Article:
116 3rd St SE
Cedar Rapids, Iowa 52401
Did anyone notice how my little poll post yesterday on double-voting in Linn County turned into an actual debate between County Attorney Jerry Vander Sanden and Auditor Joel Miller?
It did, in the comments section. Here are their comments, in case you missed 'em:
First, from Vander Sanden:
This poll question could have been phrased better. Obviously, those who break the law should be prosecuted. But do we charge someone who has made an honest mistake with a felony offense? This problem could be easily solved by the Auditor exercising a little more vigilance at the polling place. The Auditor should stop handing out ballots to people who his own records show have already cast an absentee ballot. An ounce of prevention is worth a pound of cure and it is within the power of the auditor to prevent this problem by limiting voters to one ballot each.
I conceded that the poll question, while aimed at the five cases at issue, was perhaps too general.
Those who criticize poll workers and their training should remember they also have a civic duty to work at the polls. Mr Vander Sanden, you are not on the ballot this year. Maybe you should volunteer to be a poll worker in November?
I am not offering criticism of poll workers. However I do take issue with your insistence that our office file felony charges against people who have committed no crime. I also find it distressing that you think it would be more “cost-effective” to charge these voters, who have never been in trouble with the law and made an honest mistake, rather than make the effort to remind poll workers not to hand out ballots to those who have already cast an absentee ballot. Don't create a mess at the polls and then complain that the justice system isn't doing a good enough job cleaning it up to your satisfaction.
I bet Miller won't let that go:
Mr. Vander Sanden,
As Mr. Dorman indicated above, everyone is going to claim “honest mistake”. I bet the felons who were convicted /plead claimed “honest mistake”.
We already train/advise poll workers not to issue ballots to those voters who have voted absentee ballots. Obviously, based upon the public debate we are having right now, I/we will reiterate the importance of NOT issuing ballots to those who voted via absentee.
But to say that someone voting absentee at home and then coming to the polls on election day, and requesting a ballot, voting a ballot, and depositing the ballot in the voting machine is not willful is far fetched and naive.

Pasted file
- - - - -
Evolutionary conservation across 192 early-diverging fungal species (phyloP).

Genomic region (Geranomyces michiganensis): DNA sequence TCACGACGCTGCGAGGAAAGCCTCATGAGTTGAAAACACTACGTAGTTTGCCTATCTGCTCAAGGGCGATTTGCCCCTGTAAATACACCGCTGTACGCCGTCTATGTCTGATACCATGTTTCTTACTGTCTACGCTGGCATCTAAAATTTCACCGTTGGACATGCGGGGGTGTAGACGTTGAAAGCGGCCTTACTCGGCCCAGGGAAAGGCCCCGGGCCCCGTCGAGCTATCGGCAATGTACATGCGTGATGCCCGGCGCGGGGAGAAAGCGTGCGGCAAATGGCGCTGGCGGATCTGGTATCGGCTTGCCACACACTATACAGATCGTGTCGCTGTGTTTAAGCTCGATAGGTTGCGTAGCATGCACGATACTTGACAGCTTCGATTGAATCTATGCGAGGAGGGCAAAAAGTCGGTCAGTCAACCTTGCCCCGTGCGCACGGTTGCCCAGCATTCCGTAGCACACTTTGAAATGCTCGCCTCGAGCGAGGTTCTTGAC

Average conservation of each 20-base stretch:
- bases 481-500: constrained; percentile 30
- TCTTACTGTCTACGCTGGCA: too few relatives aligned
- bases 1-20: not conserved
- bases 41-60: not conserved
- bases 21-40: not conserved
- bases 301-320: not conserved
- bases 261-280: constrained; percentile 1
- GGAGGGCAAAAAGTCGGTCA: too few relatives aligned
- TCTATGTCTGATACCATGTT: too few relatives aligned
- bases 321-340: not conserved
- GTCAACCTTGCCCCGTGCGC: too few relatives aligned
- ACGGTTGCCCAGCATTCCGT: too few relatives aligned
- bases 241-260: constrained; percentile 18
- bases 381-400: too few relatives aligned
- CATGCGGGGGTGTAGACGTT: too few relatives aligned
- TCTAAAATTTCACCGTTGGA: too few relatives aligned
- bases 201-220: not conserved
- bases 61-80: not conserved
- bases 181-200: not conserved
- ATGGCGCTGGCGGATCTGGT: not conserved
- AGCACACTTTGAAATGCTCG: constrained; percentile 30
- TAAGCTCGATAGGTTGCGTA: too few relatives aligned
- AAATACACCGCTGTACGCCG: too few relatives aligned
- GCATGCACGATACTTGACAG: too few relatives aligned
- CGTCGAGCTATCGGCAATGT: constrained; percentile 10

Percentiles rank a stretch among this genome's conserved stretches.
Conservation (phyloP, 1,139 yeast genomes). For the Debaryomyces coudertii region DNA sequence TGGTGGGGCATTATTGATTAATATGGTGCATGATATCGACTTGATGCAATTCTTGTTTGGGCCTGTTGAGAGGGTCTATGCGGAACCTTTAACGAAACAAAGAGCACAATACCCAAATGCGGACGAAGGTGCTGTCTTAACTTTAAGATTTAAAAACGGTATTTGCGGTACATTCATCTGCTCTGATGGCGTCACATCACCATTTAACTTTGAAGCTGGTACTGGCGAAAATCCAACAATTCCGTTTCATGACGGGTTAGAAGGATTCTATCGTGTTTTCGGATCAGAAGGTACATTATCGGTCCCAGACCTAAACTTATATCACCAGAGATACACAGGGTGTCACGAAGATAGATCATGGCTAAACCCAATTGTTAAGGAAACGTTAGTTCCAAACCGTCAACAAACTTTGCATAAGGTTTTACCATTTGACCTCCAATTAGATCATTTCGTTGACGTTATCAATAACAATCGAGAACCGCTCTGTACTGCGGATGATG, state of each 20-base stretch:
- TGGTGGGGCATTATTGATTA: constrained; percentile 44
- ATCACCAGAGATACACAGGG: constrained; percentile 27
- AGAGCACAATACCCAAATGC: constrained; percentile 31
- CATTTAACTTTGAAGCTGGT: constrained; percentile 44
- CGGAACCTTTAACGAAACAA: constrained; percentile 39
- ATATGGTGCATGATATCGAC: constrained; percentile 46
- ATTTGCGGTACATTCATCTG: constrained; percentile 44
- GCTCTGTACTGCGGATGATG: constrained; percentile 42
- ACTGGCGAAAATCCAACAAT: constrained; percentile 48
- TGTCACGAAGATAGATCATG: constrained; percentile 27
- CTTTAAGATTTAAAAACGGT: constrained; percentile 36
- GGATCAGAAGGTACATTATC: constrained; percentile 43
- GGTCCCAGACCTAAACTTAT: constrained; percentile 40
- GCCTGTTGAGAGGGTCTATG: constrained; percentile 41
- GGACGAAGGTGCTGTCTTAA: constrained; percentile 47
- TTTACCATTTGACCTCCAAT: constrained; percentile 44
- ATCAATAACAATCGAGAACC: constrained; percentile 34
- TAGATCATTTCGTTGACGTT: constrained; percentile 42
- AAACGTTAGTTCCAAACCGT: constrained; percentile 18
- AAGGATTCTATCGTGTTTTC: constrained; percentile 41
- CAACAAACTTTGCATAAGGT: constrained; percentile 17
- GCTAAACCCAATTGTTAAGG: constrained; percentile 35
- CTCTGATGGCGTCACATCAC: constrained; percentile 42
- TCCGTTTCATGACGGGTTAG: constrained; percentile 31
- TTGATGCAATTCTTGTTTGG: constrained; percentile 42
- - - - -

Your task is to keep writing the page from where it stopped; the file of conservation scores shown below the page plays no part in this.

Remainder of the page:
On Tuesday, you told the Board of Supervisors that you exercised your discretion to not charge anyone with felony election misconduct; however, your predecessor did not charge the ineligible felon voters with a felony and, according to Gravelle's story, one plead to a misdemeanor. Obviously, your predecessor used discretion and sought lesser charges for which you cannot bring yourself to do.
As for your comment that I have created a “mess” at the polls, please provide your proof. Your comment is an insult to every poll worker who has ever worked the polls in Linn County.
I oversee the elections process, but once the polls open, the chairpersons of the precincts are in-charge of what occurs in each precinct, and they and their fellow precinct election officials are the only ones who can validate the outcome of the results in their individual precincts – not me or any of my regular staff.
No matter how much you dislike me, writing that I “created a mess at the polls” is the most irresponsible statement a county attorney could make. Shame on you! And you better hope that every election contest in Linn County is by a big margin … else we will be hearing your quote over and over again … as we recount precinct after precinct.
Further, your comment was not very cost-effective. You likely single-handedly just drove up the cost of elections in Linn County. Congratulations!
Mr. Vander Sanden?
Those who have been convicted of a felony offense are going to have a hard time convincing a jury they did not know they were a convicted felon. There is a world of difference between a convicted felon trying to vote and a person who has no experience voting absentee and is worried they didn't mail their ballot in time or it wasn't counted because they didn't get the written verification their vote was counted. Then there is the person who thought their absentee ballot did not contain all the races or issues and went to their polling place to fill out a more complete ballot. When she discovered the ballots were identical, she tried to return the ballot to the poll worker only to be told to insert it into the ballot counter anyway. You want her to be charged with a felony offense? Have you even talked to any of these elderly voters that you want charged with a felony offense? The sheriff's office did and it was crystal clear to them these people made an honest mistake and had no intent to have their vote counted twice. They were contrite and apologetic for the trouble they had caused. It would be a travesty to charge these people with a crime. I'm gratified that you have changed your position about addressing this issue with those who work the polls. I don't see where it would increase the costs of elections to remind poll workers to check their records which show who has already cast an absentee ballot. To insist the justice system treat as criminal certain conduct that can be easily prevented at the polling place shows an utter lack of good judgment on your part. Do your job properly and let my office concentrate our efforts on the real felons.
I have to say, this is a first on the old blog. More please.